On November 16, 2011, the SEC's Office of the Chief Accountant (the SEC Staff) published two staff papers. The first summarizes differences between the US GAAP and IFRS frameworks, and the second analyzes how IFRS is applied in practice. The papers were published pursuant to the SEC StaffÆs work plan to analyze considerations relevant to the Commission's decision on whether, when, and how IFRS might be incorporated into the US financial reporting system. This Dataline provides a summary of selected differences between US GAAP and IFRS noted in the first paper. It also summarizes the Staff's key observations included in the second paper on how IFRS is applied in practice. ...
At the November 3, 2011 EITF meeting, the Task Force discussed two Issues, reaching a final consensus on one Issue (10-E) and consensus-for-exposure on one Issue (11-A). If the final consensus is ratified by the Financial Accounting Standards Board (FASB) at its November 16, 2011 meeting, the related Accounting Standards Update (ASU) will amend the FASB Accounting Standards Codification (ASC) and become final authoritative accounting guidance.
In a business combination, buyers are required to record the acquired assets and assumed liabilities of a business at their fair values. Fair value reflects the price that market participants would receive to sell an asset or pay to transfer a liability. Assets and liabilities may be used differently by different market participants, resulting in variations in values. Therefore, a market participant's view is an important aspect of the valuation process as a buyer cannot look only to its own intended use of an asset or its ability to transfer a liability at a certain price. This publication provides insight on the identification of market participants, as well as how entities can develop market participant assumptions.
In a company's annual financial statements, a three-step incremental approach -- commonly referred to as a "with and without" approach -- is used to allocate the annual period's tax provision (benefit) to continuing operations and other components of comprehensive income and shareholders' equity. This Practical tip summarizes the considerations and provides an example of applying the "with and without" model in interim periods.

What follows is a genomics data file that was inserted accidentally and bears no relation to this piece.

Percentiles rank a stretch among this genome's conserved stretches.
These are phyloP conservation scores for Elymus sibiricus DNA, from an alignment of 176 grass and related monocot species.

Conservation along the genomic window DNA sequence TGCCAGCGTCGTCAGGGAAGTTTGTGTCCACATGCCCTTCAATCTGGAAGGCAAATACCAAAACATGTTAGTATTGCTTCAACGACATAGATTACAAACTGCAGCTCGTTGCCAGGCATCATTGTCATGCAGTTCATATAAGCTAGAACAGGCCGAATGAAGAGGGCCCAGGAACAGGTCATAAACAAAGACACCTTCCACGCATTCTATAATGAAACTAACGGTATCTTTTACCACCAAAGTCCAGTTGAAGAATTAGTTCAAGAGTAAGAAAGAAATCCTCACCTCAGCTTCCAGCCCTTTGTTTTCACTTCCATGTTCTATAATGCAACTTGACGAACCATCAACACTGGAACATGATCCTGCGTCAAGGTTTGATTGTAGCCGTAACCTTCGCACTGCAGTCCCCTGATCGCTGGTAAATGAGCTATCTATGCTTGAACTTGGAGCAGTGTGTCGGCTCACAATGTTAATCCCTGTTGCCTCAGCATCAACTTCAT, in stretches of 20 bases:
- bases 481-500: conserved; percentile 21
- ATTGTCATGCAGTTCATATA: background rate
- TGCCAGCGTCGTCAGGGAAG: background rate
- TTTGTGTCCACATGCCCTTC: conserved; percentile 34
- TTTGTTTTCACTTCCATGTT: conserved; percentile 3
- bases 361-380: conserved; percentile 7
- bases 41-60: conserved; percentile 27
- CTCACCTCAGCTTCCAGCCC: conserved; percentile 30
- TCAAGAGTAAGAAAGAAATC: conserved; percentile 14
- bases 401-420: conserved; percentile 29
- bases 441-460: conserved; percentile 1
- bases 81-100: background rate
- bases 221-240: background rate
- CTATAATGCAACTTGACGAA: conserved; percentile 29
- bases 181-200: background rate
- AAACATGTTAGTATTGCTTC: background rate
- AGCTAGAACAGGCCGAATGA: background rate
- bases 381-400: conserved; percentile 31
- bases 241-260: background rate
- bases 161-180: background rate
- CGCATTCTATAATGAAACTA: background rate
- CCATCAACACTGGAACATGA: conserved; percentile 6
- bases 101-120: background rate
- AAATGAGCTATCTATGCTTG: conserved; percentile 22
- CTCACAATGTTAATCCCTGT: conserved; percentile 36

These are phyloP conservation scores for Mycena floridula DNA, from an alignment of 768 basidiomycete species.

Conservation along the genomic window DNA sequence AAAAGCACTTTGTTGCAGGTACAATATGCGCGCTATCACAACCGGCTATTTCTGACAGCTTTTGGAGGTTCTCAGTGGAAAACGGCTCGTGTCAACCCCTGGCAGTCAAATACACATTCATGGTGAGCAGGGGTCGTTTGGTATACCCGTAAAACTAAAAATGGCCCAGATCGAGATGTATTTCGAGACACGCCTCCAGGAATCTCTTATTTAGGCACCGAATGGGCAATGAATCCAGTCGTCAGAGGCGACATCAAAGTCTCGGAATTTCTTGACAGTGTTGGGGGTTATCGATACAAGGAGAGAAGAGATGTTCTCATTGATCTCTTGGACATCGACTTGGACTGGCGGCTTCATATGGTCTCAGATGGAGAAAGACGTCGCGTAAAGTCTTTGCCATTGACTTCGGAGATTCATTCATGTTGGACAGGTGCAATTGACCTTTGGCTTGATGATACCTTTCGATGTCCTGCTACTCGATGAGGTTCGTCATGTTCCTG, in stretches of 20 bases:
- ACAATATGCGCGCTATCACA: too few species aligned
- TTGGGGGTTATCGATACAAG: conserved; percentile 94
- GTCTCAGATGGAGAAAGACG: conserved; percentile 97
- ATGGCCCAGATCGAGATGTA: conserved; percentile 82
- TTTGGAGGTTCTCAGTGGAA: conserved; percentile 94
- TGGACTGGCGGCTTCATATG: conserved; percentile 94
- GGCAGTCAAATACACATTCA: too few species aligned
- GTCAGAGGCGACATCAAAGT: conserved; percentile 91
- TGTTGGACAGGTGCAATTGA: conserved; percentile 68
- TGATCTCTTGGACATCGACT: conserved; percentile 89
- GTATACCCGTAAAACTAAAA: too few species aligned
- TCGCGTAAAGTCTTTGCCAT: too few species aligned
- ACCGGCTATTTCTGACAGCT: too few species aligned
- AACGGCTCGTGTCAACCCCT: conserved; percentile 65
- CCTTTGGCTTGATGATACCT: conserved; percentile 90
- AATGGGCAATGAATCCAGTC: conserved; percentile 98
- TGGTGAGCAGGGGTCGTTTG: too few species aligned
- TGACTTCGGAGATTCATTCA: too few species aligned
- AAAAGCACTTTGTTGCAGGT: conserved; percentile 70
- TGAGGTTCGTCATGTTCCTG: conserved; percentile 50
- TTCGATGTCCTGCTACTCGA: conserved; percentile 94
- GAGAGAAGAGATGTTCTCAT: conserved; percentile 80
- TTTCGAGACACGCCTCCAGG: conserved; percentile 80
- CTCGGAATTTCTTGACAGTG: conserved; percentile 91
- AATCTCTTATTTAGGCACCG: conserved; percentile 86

Income tax provision preparation for stand-alone subsidiary or carve-out financial statements is a challenging and complex area of practice. In completing these calculations, we believe it is important to have a consistent, thoughtful framework for addressing the many judgments involved in the process. To assist you with the preparation of separate company financial statements, PwC's Tax accounting insights presents "Seven principles to consider when preparing a tax provision for subsidiary or carve-out financial statements" publication.
The potential transition to IFRS in the United States has been an ongoing focus of the SEC over the past several years. As part of their current workplan, the SEC is analyzing the impact of IFRS on US issuers and whether, when, and how to incorporate IFRS into the US financial reporting system. In this Tax accounting insights, we inform US tax executives on the current landscape of IFRS, including the key tax considerations that may arise in the near-term
The M&A Standards changed how a parent reports the minority shareholder interests in a partially owned subsidiary in its consolidated financial statements. The minority shareholder interests, or noncontrolling interests (''NCI''), are generally presented within equity as if the parent and the minority shareholders have similar economic interests. Previously, NCI were generally presented between liabilities and equity (''mezzanine equity''). This edition focuses on the classification of redeemable NCI and how different minority shareholder rights may lead to different financial reporting by the parent.